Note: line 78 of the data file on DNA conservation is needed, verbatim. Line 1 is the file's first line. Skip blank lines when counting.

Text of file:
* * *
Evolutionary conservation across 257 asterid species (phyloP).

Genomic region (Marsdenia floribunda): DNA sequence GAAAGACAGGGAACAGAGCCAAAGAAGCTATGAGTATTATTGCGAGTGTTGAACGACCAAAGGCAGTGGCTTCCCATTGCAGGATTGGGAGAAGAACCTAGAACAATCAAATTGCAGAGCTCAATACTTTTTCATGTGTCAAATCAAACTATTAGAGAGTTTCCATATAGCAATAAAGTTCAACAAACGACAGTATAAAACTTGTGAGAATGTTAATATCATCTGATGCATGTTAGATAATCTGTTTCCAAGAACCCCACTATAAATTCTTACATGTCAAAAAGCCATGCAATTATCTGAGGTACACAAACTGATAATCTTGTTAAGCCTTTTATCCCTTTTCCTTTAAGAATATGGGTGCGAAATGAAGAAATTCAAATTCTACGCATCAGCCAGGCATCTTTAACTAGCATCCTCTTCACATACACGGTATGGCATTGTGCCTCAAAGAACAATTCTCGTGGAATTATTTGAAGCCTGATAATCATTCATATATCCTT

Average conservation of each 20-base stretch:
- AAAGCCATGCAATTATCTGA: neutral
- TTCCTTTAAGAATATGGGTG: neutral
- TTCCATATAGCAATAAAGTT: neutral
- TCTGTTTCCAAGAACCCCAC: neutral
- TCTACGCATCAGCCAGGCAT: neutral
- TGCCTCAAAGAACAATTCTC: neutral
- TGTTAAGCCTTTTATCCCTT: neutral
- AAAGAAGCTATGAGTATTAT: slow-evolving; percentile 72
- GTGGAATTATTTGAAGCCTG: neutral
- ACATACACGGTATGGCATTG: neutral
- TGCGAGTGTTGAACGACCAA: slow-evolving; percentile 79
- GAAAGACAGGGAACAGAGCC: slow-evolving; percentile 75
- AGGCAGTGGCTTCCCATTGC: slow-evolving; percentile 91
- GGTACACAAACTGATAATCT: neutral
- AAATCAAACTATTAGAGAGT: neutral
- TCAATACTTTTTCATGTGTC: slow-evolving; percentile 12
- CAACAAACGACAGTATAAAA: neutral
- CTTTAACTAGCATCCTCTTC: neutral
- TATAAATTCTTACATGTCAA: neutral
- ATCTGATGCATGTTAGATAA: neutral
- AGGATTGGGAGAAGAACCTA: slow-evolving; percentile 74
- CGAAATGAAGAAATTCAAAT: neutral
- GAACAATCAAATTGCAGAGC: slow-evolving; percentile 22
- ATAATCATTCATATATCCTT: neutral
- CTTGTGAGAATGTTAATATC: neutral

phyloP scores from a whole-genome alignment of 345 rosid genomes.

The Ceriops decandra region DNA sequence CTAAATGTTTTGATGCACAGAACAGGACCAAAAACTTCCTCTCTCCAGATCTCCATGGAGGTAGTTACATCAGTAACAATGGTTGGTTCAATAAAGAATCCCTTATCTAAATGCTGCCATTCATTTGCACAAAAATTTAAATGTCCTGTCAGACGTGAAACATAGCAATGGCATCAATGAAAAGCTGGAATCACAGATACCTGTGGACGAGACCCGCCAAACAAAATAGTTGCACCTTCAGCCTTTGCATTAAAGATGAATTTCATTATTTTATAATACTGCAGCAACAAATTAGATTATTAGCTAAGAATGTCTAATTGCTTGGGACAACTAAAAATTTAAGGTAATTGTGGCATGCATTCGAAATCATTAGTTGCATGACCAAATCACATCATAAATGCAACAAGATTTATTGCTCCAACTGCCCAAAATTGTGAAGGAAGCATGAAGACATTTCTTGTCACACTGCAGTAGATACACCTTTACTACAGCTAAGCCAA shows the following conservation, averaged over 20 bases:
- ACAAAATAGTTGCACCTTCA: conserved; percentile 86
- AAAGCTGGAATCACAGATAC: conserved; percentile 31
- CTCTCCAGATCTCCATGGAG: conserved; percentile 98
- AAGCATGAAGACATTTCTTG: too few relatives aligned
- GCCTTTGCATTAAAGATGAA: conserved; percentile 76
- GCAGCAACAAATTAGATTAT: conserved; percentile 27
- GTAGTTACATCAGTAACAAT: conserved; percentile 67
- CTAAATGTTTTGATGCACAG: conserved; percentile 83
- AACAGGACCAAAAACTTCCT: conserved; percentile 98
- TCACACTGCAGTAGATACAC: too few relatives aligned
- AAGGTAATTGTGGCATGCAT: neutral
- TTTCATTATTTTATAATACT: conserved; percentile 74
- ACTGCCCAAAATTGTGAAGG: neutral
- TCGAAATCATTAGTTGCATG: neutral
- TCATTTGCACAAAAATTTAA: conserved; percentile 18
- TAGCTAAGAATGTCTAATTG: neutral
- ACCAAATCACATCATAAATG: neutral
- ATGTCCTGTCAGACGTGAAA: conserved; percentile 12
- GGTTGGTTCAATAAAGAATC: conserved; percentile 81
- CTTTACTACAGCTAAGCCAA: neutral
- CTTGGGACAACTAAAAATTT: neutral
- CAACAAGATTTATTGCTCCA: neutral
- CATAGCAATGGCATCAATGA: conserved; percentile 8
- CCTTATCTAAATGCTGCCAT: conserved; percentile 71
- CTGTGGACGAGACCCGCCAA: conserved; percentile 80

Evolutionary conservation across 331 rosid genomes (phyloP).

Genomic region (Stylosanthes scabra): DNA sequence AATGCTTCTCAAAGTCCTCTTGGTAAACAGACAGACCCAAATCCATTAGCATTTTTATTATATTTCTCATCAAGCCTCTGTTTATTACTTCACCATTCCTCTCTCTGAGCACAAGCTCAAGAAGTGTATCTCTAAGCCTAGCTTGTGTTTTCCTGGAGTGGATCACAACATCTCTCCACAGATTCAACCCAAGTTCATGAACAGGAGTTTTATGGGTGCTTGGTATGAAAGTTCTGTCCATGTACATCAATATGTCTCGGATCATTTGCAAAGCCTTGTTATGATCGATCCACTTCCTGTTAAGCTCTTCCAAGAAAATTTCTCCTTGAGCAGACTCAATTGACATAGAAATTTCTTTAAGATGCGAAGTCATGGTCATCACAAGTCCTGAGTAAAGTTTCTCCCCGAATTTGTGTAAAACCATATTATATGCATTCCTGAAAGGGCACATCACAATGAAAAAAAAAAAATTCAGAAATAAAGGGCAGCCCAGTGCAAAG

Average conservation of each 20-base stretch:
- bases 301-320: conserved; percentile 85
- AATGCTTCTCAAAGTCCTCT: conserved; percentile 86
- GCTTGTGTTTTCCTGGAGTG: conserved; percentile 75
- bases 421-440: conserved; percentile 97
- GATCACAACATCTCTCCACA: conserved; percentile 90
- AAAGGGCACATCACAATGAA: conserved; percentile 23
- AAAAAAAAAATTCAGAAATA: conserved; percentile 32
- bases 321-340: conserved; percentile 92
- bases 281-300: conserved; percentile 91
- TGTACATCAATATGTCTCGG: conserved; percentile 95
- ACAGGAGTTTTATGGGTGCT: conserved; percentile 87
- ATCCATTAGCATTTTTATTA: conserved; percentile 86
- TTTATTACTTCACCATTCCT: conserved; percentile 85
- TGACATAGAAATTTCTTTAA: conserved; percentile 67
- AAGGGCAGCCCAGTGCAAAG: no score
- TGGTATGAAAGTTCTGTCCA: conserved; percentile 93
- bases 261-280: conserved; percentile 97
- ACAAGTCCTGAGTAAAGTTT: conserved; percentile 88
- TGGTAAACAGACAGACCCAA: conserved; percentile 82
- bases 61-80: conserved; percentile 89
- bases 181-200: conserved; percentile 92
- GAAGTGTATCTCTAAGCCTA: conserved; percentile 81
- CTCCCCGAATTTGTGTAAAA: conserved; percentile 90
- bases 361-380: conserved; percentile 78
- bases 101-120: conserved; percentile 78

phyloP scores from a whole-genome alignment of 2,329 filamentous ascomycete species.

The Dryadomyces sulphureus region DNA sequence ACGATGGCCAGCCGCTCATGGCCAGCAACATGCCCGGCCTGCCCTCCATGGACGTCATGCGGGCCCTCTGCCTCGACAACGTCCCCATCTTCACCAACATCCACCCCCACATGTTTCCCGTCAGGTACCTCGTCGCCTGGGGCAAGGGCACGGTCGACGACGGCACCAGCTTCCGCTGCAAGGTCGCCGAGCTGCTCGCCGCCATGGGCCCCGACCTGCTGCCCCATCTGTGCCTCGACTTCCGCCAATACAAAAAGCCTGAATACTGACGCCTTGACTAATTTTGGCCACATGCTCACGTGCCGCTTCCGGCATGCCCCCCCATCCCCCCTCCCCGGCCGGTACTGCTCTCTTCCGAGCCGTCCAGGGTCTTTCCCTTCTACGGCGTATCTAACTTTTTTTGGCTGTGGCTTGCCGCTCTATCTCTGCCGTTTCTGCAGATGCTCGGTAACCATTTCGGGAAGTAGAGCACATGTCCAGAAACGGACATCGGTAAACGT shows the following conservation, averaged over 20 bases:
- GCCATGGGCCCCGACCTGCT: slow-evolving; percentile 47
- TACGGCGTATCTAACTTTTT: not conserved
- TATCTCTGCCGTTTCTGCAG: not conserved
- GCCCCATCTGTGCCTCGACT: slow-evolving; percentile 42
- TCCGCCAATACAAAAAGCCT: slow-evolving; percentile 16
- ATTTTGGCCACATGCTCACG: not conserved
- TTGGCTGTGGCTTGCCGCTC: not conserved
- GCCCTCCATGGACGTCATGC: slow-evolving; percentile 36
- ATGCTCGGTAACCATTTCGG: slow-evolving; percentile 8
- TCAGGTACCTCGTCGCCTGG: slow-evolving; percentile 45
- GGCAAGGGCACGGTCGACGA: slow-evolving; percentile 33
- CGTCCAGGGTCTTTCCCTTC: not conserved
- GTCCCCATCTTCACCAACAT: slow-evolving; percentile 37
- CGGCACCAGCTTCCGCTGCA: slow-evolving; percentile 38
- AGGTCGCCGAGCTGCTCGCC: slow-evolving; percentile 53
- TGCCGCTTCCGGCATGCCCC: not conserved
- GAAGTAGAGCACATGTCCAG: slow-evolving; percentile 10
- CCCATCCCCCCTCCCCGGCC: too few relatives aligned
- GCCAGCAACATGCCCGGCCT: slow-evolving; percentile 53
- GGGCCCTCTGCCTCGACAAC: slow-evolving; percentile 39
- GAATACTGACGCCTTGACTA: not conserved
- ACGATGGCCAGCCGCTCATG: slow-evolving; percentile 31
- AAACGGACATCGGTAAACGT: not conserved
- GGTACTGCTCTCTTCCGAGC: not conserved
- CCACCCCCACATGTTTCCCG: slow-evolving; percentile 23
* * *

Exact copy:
- bases 61-80: conserved; percentile 89